Last month I attended my twelfth Creative Mornings event here in Raleigh. The carefully selected speaker for January's featured theme, Language, was Nicholas Sailer, a writer and film director who also executed the inspirational and creative 365-day project - A Story Each Day.
Nicholas shared the challenging process behind his A Story Each Day project - in which he committed to writing a short story everyday for the entire year of 2014. He gave an amusingly honest recount of how challenging it was to work all day, only to take the grumbling metro back to his closet of an apartment in NYC and muster the energy to craft a short story each and every night. Some nights when he was feeling particularly drained and uninspired, all he could do was type the words - "write, write, write...." over and over until his creative spark ignited once again. He admitted that not every short story he wrote was exceptional and that in fact most of them weren't. However, writing a well written short story everyday wasn't the point of his creative exercise. The intent was to commit to practicing writing everyday, no matter what. And so, even with all of the challenges he experienced amidst the daily grind, he knew that the sacrifice was worth it - if only to find his own voice.
I love this quote, he shared.
"If you want to speak a language fluently, you have to practice everyday."
It's so simple and obvious that we need to make time to practice our own language, whatever it might be, everyday. It's worth the sacrifice and time commitment because without language we cannot express ourselves, listen to others or connect to the world around us. In order to be our best selves, we need to practice own language as often as possible. We need to pencil it into our calendars and make it happen.
Nicholas' daily project inspired me to start my own project. The intent is to encourage me to practice my own language with a little more consistency. Motivated by Liz Gilbert's book Big Magic and the possibility that my new idea might slip away into the universe if I didn't act on it quickly, I got started pretty much immediately. With the clearest realization that making is my language, I created a MAKE EVERYDAY logotype and off to Home Depot I went to fetch a larger-than-life white pegboard that I'd later learn would have to be cut several times before it'd actually fit into my fixed width sedan. After arriving home with my materials, I hand cut each letter and affixed them to the pegboard spanning four feet wide to create a physical board to hold my smaller scale creations.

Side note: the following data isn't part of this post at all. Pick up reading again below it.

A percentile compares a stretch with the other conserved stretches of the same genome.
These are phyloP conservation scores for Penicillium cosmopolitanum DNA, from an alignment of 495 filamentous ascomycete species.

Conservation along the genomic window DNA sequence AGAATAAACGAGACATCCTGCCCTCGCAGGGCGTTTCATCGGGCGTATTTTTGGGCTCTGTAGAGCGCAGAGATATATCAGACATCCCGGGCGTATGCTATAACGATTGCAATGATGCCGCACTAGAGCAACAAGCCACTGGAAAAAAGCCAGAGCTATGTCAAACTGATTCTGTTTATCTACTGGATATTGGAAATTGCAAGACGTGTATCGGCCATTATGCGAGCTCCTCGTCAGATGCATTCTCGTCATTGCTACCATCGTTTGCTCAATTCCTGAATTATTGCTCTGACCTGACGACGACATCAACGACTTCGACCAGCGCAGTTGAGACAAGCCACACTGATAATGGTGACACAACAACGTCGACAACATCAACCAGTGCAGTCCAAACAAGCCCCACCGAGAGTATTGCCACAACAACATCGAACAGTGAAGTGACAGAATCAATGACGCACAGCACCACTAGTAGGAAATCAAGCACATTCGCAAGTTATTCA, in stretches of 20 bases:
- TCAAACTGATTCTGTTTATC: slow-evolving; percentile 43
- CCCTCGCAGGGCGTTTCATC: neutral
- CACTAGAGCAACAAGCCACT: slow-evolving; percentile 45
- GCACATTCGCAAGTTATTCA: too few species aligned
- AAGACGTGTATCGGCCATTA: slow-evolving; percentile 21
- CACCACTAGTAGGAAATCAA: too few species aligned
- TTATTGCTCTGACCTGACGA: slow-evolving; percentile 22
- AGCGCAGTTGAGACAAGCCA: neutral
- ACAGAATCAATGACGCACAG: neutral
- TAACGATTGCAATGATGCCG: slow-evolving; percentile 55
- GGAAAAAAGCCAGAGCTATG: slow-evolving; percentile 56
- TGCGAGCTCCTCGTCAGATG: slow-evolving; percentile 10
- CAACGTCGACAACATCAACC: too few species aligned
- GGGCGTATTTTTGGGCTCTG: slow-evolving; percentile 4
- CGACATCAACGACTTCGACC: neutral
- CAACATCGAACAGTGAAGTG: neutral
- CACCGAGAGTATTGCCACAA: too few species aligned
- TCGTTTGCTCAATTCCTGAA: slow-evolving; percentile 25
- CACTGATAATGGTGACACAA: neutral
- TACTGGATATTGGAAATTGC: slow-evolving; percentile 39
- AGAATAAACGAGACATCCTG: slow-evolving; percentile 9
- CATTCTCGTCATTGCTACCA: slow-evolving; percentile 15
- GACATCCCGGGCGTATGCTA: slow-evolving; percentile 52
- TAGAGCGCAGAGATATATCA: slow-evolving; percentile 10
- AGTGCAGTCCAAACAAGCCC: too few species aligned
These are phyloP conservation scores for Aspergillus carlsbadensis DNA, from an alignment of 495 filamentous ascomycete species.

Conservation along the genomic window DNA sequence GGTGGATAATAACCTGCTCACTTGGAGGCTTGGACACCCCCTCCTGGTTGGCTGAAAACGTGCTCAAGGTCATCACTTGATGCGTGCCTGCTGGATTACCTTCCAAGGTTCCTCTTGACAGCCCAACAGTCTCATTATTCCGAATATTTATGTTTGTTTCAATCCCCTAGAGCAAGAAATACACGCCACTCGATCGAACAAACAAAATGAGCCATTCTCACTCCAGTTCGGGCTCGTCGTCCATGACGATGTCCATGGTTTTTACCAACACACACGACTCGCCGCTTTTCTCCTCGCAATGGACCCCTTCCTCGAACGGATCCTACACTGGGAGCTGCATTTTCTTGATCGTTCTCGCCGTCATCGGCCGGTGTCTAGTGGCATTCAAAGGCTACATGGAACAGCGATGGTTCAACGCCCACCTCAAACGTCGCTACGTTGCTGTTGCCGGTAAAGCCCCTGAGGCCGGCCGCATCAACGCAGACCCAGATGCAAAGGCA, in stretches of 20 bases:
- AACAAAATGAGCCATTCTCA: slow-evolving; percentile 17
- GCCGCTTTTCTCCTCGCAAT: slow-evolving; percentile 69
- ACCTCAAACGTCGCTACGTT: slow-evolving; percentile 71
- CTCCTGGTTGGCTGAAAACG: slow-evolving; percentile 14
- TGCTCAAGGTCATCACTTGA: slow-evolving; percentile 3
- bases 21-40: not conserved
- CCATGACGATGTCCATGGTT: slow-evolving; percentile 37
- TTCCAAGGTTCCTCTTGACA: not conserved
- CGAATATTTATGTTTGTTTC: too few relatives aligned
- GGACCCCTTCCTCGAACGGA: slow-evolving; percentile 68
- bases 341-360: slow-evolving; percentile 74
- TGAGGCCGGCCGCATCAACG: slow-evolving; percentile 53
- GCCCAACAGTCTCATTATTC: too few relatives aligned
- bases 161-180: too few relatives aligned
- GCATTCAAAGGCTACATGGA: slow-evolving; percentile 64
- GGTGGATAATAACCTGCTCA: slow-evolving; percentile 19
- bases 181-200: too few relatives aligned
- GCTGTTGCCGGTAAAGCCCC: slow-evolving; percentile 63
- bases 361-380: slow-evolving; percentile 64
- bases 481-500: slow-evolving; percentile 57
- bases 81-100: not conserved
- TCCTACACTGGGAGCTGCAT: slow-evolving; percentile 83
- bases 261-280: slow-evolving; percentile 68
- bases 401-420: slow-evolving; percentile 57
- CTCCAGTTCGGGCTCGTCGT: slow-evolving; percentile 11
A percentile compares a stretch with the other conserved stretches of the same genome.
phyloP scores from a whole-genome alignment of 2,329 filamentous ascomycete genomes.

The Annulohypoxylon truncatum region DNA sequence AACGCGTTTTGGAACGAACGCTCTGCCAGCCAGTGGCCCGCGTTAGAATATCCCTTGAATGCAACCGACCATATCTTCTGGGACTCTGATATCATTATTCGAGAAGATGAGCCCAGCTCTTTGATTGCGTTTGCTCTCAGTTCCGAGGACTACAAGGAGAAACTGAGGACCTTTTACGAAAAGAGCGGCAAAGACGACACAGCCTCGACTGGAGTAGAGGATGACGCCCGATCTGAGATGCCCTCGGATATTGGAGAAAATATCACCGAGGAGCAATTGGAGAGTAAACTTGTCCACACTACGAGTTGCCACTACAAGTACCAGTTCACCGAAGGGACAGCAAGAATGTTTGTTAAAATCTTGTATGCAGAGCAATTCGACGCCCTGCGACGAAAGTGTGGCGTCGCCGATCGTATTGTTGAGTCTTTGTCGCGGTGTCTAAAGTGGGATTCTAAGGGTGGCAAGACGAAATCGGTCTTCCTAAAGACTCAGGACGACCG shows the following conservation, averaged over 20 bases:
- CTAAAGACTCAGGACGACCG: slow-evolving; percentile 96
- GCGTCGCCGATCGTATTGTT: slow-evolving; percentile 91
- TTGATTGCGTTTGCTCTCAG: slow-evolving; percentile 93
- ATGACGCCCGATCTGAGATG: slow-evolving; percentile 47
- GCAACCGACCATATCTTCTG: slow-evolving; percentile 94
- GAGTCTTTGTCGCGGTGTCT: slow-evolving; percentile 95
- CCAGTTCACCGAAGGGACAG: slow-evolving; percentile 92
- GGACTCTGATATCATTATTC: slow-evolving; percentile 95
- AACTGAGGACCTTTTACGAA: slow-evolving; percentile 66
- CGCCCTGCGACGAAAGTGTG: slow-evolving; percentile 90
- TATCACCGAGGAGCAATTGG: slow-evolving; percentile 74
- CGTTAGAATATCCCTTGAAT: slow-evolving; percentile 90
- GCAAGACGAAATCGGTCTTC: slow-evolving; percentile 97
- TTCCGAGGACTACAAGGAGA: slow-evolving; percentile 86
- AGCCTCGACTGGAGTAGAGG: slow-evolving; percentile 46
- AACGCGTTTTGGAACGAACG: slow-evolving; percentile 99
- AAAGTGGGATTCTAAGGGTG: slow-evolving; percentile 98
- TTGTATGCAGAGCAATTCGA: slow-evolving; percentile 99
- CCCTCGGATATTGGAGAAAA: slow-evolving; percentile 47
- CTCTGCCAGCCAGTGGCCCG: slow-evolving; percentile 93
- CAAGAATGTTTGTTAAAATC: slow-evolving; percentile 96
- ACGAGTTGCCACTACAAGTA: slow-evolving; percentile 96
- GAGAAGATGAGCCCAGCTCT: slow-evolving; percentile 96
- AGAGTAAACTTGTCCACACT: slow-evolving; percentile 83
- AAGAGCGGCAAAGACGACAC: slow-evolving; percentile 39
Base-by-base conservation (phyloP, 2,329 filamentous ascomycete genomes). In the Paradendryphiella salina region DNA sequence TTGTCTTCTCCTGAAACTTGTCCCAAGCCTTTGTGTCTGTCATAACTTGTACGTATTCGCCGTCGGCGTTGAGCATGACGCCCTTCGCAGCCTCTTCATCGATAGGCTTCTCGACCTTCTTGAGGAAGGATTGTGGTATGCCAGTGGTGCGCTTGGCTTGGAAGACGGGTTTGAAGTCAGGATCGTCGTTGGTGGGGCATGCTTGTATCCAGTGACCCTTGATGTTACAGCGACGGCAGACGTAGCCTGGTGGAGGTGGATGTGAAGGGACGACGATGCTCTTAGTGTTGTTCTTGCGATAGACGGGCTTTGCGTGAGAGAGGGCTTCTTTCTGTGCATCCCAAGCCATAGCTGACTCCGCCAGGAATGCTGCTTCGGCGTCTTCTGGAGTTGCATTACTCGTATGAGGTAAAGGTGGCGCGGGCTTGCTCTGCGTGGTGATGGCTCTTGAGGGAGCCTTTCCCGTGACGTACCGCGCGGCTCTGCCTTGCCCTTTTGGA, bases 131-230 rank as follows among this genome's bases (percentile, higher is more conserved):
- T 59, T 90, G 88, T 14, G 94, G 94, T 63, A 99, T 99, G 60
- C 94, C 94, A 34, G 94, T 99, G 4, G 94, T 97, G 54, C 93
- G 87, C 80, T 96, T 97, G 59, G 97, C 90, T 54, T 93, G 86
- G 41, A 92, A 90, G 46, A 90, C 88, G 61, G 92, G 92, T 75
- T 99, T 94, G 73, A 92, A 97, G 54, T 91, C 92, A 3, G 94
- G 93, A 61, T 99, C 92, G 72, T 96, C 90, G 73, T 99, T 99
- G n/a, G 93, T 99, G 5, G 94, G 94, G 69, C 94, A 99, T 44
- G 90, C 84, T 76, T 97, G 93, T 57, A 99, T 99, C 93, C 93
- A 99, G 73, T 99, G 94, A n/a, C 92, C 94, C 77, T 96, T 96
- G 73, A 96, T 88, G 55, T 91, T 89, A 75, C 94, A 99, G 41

Because the idea for my project didn't happen until after January 1st, I got a late start. I'm still working to define guidelines for what constitutes making everyday so the lines don't get too blurred and I can follow through with the project in its entirety. After all, I do have a history of making exceptions for myself out of convenience. Don't we all?
I'm hoping that I can stay motivated by remembering Nicholas' story about the violinist - who expressed that on days when she forgets to practice, it feels like something is wrong. I also feel like something is wrong when I forget to make everyday. It's a part of me.
To help me stay on track, I've outlined some guidelines below while also allowing for lots of flexibility and freedom because, let's be honest, I don't just want more rules to follow.
- Start date: March 1, 2016
- Earliest end date: December 31, 2016
- Make everyday
- Can be 2-dimensional or 3-dimensional
- I've also defined Making as the following: writing, origami, woodworking, sketching, model-building, physical house projects, etc.
- Be disciplined. Allow for flexibility.
I know this project is going to be really tough for me but I'm looking forward to sharing my progress with you along the way. I'd love for you to join me and commit to practicing your own language everyday. Whether that's running, completing a Japanese lesson, gardening, writing, or dancing, I hope you'll reflect on what makes you tick and do more of it.